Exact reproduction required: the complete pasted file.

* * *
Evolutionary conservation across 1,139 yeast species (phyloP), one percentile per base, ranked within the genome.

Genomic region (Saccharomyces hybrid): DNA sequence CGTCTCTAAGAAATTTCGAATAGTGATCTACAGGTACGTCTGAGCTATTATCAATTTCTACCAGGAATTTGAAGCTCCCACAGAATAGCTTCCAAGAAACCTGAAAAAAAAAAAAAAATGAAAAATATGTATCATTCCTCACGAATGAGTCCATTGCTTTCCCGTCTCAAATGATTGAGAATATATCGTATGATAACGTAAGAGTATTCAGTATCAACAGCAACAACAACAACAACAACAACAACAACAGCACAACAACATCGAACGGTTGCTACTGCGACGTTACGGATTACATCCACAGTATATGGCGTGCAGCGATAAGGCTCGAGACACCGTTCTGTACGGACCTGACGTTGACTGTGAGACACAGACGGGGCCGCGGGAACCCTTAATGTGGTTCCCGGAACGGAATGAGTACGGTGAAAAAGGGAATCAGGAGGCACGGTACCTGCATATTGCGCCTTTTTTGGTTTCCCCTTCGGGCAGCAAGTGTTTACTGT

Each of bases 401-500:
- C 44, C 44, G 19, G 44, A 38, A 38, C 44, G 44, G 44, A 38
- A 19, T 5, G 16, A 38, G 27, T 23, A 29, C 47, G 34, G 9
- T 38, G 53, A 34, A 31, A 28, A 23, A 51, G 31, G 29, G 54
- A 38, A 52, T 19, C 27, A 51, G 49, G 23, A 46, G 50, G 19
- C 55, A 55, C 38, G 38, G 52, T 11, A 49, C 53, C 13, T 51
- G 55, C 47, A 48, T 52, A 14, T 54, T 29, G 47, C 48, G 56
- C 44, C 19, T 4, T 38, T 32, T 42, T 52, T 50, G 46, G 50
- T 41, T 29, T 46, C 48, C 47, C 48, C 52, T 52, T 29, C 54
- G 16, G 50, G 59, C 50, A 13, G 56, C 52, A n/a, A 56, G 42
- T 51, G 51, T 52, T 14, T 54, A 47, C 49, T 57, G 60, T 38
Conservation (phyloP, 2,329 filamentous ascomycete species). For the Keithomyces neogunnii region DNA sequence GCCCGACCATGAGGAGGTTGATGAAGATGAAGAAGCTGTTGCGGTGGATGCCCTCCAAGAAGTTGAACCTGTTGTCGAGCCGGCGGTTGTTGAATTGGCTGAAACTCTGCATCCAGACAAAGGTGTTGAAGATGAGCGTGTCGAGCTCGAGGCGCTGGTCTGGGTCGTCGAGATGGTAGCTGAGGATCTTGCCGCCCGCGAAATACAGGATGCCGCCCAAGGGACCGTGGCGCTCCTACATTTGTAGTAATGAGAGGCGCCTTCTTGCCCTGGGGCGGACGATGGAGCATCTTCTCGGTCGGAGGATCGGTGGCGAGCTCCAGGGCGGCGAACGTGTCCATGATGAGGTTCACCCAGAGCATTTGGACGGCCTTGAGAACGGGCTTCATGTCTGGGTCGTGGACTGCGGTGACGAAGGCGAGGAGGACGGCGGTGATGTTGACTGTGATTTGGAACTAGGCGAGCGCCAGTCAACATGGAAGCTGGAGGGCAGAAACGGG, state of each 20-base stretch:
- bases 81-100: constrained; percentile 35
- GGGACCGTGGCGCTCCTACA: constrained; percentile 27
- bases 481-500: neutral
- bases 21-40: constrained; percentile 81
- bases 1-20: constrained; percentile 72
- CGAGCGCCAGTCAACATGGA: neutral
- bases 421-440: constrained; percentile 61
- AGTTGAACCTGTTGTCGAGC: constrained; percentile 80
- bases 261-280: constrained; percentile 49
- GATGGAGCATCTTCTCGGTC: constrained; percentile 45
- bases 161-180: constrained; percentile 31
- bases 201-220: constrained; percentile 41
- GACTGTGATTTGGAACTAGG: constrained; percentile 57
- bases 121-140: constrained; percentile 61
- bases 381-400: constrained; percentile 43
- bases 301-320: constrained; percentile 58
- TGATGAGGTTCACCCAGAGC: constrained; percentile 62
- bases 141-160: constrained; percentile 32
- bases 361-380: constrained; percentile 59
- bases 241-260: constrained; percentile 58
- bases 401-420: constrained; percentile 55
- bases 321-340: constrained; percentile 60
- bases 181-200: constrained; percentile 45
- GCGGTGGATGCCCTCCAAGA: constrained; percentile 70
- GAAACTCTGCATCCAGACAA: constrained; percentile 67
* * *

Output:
Evolutionary conservation across 1,139 yeast species (phyloP), one percentile per base, ranked within the genome.

Genomic region (Saccharomyces hybrid): DNA sequence CGTCTCTAAGAAATTTCGAATAGTGATCTACAGGTACGTCTGAGCTATTATCAATTTCTACCAGGAATTTGAAGCTCCCACAGAATAGCTTCCAAGAAACCTGAAAAAAAAAAAAAAATGAAAAATATGTATCATTCCTCACGAATGAGTCCATTGCTTTCCCGTCTCAAATGATTGAGAATATATCGTATGATAACGTAAGAGTATTCAGTATCAACAGCAACAACAACAACAACAACAACAACAACAGCACAACAACATCGAACGGTTGCTACTGCGACGTTACGGATTACATCCACAGTATATGGCGTGCAGCGATAAGGCTCGAGACACCGTTCTGTACGGACCTGACGTTGACTGTGAGACACAGACGGGGCCGCGGGAACCCTTAATGTGGTTCCCGGAACGGAATGAGTACGGTGAAAAAGGGAATCAGGAGGCACGGTACCTGCATATTGCGCCTTTTTTGGTTTCCCCTTCGGGCAGCAAGTGTTTACTGT

Each of bases 401-500:
- C 44, C 44, G 19, G 44, A 38, A 38, C 44, G 44, G 44, A 38
- A 19, T 5, G 16, A 38, G 27, T 23, A 29, C 47, G 34, G 9
- T 38, G 53, A 34, A 31, A 28, A 23, A 51, G 31, G 29, G 54
- A 38, A 52, T 19, C 27, A 51, G 49, G 23, A 46, G 50, G 19
- C 55, A 55, C 38, G 38, G 52, T 11, A 49, C 53, C 13, T 51
- G 55, C 47, A 48, T 52, A 14, T 54, T 29, G 47, C 48, G 56
- C 44, C 19, T 4, T 38, T 32, T 42, T 52, T 50, G 46, G 50
- T 41, T 29, T 46, C 48, C 47, C 48, C 52, T 52, T 29, C 54
- G 16, G 50, G 59, C 50, A 13, G 56, C 52, A n/a, A 56, G 42
- T 51, G 51, T 52, T 14, T 54, A 47, C 49, T 57, G 60, T 38
Conservation (phyloP, 2,329 filamentous ascomycete species). For the Keithomyces neogunnii region DNA sequence GCCCGACCATGAGGAGGTTGATGAAGATGAAGAAGCTGTTGCGGTGGATGCCCTCCAAGAAGTTGAACCTGTTGTCGAGCCGGCGGTTGTTGAATTGGCTGAAACTCTGCATCCAGACAAAGGTGTTGAAGATGAGCGTGTCGAGCTCGAGGCGCTGGTCTGGGTCGTCGAGATGGTAGCTGAGGATCTTGCCGCCCGCGAAATACAGGATGCCGCCCAAGGGACCGTGGCGCTCCTACATTTGTAGTAATGAGAGGCGCCTTCTTGCCCTGGGGCGGACGATGGAGCATCTTCTCGGTCGGAGGATCGGTGGCGAGCTCCAGGGCGGCGAACGTGTCCATGATGAGGTTCACCCAGAGCATTTGGACGGCCTTGAGAACGGGCTTCATGTCTGGGTCGTGGACTGCGGTGACGAAGGCGAGGAGGACGGCGGTGATGTTGACTGTGATTTGGAACTAGGCGAGCGCCAGTCAACATGGAAGCTGGAGGGCAGAAACGGG, state of each 20-base stretch:
- bases 81-100: constrained; percentile 35
- GGGACCGTGGCGCTCCTACA: constrained; percentile 27
- bases 481-500: neutral
- bases 21-40: constrained; percentile 81
- bases 1-20: constrained; percentile 72
- CGAGCGCCAGTCAACATGGA: neutral
- bases 421-440: constrained; percentile 61
- AGTTGAACCTGTTGTCGAGC: constrained; percentile 80
- bases 261-280: constrained; percentile 49
- GATGGAGCATCTTCTCGGTC: constrained; percentile 45
- bases 161-180: constrained; percentile 31
- bases 201-220: constrained; percentile 41
- GACTGTGATTTGGAACTAGG: constrained; percentile 57
- bases 121-140: constrained; percentile 61
- bases 381-400: constrained; percentile 43
- bases 301-320: constrained; percentile 58
- TGATGAGGTTCACCCAGAGC: constrained; percentile 62
- bases 141-160: constrained; percentile 32
- bases 361-380: constrained; percentile 59
- bases 241-260: constrained; percentile 58
- bases 401-420: constrained; percentile 55
- bases 321-340: constrained; percentile 60
- bases 181-200: constrained; percentile 45
- GCGGTGGATGCCCTCCAAGA: constrained; percentile 70
- GAAACTCTGCATCCAGACAA: constrained; percentile 67